in echoes and roars.

Days later I watched Noi
lost amidst kitchen clatter;
the sound of dish washing
drowned by running water.

And then something familiar
glistened like dust against light.

From her narrow hip spread wings
waiting for a chance
like those of a restless bird  
to transform into dance.

Background Note on the Poem: Bagurumba is a folk dance of the indigenous Bodo tribe in Assam, one of India’s northeastern states. The Bodos used to reside in the foothills of the Eastern and southern Himalayas which are forested areas and the dance form originated as an inspiration from nature.

*The poem won the second prize at the Orange Flower Awards.

Letters from Balipara

The room opened up from the mouth of a dark corridor and light streamed in through frail white curtains. Reaching out to the roof stood makeshift shelves lined with books. Against one of the walls, a rectangular wooden table was buried under stacks of dusty diaries, glue sticks and stamp pads. It was in this room, my grandfather’s study, that I first discovered the love of letter writing.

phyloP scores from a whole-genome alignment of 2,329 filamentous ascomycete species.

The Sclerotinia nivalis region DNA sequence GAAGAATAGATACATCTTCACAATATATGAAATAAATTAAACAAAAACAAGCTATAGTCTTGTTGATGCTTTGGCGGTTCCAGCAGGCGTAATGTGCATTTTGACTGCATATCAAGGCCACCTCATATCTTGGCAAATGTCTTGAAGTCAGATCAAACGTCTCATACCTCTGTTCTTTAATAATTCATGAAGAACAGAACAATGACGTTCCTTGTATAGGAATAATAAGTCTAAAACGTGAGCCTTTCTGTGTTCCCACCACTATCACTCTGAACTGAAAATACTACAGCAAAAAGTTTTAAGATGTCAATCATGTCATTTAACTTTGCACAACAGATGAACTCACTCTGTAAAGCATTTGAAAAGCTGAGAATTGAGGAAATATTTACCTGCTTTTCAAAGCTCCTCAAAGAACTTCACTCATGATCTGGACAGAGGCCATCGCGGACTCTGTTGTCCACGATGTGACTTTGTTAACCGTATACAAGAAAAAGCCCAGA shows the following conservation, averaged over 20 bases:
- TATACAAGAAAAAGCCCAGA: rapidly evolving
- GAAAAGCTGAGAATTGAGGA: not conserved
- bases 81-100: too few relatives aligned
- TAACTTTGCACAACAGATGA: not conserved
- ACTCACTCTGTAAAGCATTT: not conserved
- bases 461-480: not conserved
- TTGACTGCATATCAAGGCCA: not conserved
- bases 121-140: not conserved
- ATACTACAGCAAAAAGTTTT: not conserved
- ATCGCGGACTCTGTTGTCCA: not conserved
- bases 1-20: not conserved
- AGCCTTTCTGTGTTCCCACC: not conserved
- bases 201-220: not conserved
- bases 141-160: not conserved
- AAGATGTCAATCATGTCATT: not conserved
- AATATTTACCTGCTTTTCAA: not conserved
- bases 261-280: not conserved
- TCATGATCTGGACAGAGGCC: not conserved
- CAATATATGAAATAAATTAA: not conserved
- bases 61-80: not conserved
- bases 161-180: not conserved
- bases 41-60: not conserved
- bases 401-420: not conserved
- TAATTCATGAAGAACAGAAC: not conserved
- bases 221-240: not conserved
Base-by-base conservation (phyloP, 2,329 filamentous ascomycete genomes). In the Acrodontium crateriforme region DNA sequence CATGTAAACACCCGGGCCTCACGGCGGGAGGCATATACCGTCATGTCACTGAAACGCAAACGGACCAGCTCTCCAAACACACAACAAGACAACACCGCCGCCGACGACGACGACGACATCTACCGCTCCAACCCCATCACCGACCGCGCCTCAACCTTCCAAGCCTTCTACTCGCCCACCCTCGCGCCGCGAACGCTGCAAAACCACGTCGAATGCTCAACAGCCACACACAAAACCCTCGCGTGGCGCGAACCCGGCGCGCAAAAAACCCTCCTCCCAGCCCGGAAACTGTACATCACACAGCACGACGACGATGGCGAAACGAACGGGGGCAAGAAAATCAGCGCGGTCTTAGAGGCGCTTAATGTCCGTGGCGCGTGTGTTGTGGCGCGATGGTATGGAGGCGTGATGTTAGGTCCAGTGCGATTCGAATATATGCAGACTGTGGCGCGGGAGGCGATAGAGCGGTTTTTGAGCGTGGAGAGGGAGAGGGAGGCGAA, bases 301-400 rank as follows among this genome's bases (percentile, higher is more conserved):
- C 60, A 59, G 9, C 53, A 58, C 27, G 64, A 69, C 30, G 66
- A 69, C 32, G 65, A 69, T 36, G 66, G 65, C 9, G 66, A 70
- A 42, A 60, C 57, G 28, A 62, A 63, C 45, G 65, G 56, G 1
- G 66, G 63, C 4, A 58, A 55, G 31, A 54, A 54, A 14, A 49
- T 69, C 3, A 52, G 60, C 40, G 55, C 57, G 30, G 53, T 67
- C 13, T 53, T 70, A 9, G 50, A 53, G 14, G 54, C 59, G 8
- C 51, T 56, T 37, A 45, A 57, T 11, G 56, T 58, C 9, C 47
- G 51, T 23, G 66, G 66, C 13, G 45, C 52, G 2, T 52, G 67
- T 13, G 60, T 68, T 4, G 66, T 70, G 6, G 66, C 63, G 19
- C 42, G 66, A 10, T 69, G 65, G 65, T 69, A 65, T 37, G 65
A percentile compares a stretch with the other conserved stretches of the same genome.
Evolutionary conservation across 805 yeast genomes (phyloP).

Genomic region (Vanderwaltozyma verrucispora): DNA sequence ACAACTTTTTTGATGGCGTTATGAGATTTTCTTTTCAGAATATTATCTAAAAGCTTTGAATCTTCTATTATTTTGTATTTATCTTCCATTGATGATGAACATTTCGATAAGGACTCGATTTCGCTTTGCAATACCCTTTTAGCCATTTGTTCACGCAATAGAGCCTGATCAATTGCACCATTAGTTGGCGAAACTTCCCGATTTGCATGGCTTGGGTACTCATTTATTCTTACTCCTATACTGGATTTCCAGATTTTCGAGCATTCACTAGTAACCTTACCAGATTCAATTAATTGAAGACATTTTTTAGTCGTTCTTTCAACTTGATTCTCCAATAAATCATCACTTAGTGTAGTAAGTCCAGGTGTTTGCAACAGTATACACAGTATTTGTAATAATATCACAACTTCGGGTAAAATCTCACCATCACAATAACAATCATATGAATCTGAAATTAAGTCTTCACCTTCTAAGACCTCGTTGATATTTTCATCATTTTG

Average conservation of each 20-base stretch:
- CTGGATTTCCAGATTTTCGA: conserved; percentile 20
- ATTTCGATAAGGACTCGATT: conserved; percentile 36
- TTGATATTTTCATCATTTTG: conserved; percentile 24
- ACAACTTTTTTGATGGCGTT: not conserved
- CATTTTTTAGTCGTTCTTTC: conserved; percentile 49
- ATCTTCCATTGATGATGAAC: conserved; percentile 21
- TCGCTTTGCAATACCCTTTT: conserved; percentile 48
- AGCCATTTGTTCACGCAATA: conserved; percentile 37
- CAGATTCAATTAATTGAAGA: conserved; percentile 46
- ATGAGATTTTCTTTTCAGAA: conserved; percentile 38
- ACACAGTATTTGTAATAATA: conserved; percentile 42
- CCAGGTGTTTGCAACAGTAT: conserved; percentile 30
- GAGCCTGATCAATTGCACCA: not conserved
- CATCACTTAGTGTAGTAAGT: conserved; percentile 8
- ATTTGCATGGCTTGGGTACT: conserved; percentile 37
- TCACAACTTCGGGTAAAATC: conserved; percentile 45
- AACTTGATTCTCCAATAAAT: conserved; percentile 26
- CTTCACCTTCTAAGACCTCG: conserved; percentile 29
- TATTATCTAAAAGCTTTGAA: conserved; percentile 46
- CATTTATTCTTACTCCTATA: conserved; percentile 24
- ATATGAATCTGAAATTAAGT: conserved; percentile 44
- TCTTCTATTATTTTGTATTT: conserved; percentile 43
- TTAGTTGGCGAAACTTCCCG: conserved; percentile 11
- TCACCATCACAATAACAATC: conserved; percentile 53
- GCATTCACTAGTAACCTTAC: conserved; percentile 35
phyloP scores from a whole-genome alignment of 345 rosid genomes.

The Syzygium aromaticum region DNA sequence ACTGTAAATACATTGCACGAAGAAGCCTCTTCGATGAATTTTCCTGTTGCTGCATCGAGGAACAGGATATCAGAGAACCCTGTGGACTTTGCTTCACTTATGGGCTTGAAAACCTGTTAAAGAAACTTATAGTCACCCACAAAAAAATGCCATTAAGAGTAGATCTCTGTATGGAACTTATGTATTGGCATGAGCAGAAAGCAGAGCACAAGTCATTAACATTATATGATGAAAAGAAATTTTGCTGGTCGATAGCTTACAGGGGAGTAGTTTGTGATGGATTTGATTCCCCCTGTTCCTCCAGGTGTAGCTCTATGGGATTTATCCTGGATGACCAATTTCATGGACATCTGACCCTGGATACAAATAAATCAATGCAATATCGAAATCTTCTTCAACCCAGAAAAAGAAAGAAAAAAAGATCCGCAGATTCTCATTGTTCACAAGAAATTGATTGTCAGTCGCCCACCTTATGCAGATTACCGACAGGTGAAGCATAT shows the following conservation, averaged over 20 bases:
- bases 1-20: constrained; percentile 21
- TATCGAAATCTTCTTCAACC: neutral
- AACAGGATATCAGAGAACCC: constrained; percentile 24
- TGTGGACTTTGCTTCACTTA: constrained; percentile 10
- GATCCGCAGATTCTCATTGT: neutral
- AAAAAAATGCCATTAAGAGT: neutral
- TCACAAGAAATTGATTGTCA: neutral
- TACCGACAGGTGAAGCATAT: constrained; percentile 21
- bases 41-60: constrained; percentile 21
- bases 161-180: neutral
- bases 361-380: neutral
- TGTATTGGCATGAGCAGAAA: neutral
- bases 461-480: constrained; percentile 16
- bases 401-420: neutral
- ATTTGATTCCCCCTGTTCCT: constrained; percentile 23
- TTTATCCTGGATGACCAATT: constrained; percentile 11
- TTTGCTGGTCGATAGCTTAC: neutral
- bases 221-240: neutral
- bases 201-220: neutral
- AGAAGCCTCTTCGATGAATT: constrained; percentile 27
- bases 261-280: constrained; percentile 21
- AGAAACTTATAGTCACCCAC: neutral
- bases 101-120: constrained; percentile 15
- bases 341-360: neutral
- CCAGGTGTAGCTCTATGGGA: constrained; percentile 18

The room was the only space in the entire house where I could do something without being interrupted. Others had people dawdling in during any time of the day. The door had a makeshift latch which needed to be pulled laboriously to fit into a hook. But even when you latched it, it would leave a wide gap. On occasions when my little cousins were in a particularly intrusive mood, they’d push against the door until the gap widened and the middle of their faces jutted out like a bunny rabbit jumps out of a magician’s black hat.

I remember it was a winter morning when I wrote my first letter. Sitting on a large wooden chair with a netted back, I wondered for the longest time what I should write about. The letter was supposed to be for my cousin who lived faraway in a school tucked away in the hills. I’d promised I’d write to him the very day he left home. It was already ten days since.

With legs dangling in mid-air, I tore out a sheet of paper from one of the writing pads lying on the table and gave in to the flow of blue ink. I wrote about how grandmother prepared his favorite meal and how we all missed him. How Bo, our dog’s new pastime was to scare the milkman each morning. I wrote about school, art lessons and how we could take a trip down to grandfather’s farm across the Brahmaputra when he came home for winter holidays.

That morning, it took me over an hour to write that letter, but as I was sealing the envelope and pasting the stamp with sticky fingers, I knew one thing. I didn’t want it to be the last time I was writing a letter.